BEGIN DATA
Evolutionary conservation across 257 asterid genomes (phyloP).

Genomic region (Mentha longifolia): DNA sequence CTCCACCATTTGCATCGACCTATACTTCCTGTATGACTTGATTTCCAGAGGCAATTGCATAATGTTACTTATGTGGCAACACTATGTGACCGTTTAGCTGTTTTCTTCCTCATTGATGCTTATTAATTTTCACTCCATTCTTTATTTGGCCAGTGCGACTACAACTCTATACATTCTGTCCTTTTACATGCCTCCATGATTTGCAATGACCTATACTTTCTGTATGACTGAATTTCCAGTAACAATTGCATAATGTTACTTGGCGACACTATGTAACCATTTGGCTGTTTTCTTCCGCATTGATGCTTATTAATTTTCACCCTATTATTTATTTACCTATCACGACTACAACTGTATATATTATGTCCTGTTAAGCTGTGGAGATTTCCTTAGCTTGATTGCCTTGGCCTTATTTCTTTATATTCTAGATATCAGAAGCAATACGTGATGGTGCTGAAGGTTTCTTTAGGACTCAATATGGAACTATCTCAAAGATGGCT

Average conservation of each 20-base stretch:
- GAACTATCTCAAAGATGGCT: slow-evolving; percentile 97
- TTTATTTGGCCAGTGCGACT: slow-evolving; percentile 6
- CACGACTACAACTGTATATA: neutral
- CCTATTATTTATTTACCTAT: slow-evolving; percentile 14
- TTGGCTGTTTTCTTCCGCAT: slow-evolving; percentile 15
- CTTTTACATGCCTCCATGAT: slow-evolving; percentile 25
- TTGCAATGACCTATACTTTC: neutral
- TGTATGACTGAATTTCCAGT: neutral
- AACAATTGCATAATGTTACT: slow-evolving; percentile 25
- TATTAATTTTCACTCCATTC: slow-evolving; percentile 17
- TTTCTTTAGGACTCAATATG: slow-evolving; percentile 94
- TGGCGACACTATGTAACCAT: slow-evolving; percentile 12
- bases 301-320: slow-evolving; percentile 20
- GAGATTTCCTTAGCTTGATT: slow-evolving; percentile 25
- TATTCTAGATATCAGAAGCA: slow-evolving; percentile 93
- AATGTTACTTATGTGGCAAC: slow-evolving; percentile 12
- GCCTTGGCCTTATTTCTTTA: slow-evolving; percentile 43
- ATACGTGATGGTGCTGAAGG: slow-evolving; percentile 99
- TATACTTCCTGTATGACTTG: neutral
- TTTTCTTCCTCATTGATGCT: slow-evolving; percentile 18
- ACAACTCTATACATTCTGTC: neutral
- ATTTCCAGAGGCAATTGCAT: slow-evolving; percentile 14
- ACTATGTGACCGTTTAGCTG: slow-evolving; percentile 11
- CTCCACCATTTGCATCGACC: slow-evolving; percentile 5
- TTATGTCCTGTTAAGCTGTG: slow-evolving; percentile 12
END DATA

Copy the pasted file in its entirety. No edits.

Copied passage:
Evolutionary conservation across 257 asterid genomes (phyloP).

Genomic region (Mentha longifolia): DNA sequence CTCCACCATTTGCATCGACCTATACTTCCTGTATGACTTGATTTCCAGAGGCAATTGCATAATGTTACTTATGTGGCAACACTATGTGACCGTTTAGCTGTTTTCTTCCTCATTGATGCTTATTAATTTTCACTCCATTCTTTATTTGGCCAGTGCGACTACAACTCTATACATTCTGTCCTTTTACATGCCTCCATGATTTGCAATGACCTATACTTTCTGTATGACTGAATTTCCAGTAACAATTGCATAATGTTACTTGGCGACACTATGTAACCATTTGGCTGTTTTCTTCCGCATTGATGCTTATTAATTTTCACCCTATTATTTATTTACCTATCACGACTACAACTGTATATATTATGTCCTGTTAAGCTGTGGAGATTTCCTTAGCTTGATTGCCTTGGCCTTATTTCTTTATATTCTAGATATCAGAAGCAATACGTGATGGTGCTGAAGGTTTCTTTAGGACTCAATATGGAACTATCTCAAAGATGGCT

Average conservation of each 20-base stretch:
- GAACTATCTCAAAGATGGCT: slow-evolving; percentile 97
- TTTATTTGGCCAGTGCGACT: slow-evolving; percentile 6
- CACGACTACAACTGTATATA: neutral
- CCTATTATTTATTTACCTAT: slow-evolving; percentile 14
- TTGGCTGTTTTCTTCCGCAT: slow-evolving; percentile 15
- CTTTTACATGCCTCCATGAT: slow-evolving; percentile 25
- TTGCAATGACCTATACTTTC: neutral
- TGTATGACTGAATTTCCAGT: neutral
- AACAATTGCATAATGTTACT: slow-evolving; percentile 25
- TATTAATTTTCACTCCATTC: slow-evolving; percentile 17
- TTTCTTTAGGACTCAATATG: slow-evolving; percentile 94
- TGGCGACACTATGTAACCAT: slow-evolving; percentile 12
- bases 301-320: slow-evolving; percentile 20
- GAGATTTCCTTAGCTTGATT: slow-evolving; percentile 25
- TATTCTAGATATCAGAAGCA: slow-evolving; percentile 93
- AATGTTACTTATGTGGCAAC: slow-evolving; percentile 12
- GCCTTGGCCTTATTTCTTTA: slow-evolving; percentile 43
- ATACGTGATGGTGCTGAAGG: slow-evolving; percentile 99
- TATACTTCCTGTATGACTTG: neutral
- TTTTCTTCCTCATTGATGCT: slow-evolving; percentile 18
- ACAACTCTATACATTCTGTC: neutral
- ATTTCCAGAGGCAATTGCAT: slow-evolving; percentile 14
- ACTATGTGACCGTTTAGCTG: slow-evolving; percentile 11
- CTCCACCATTTGCATCGACC: slow-evolving; percentile 5
- TTATGTCCTGTTAAGCTGTG: slow-evolving; percentile 12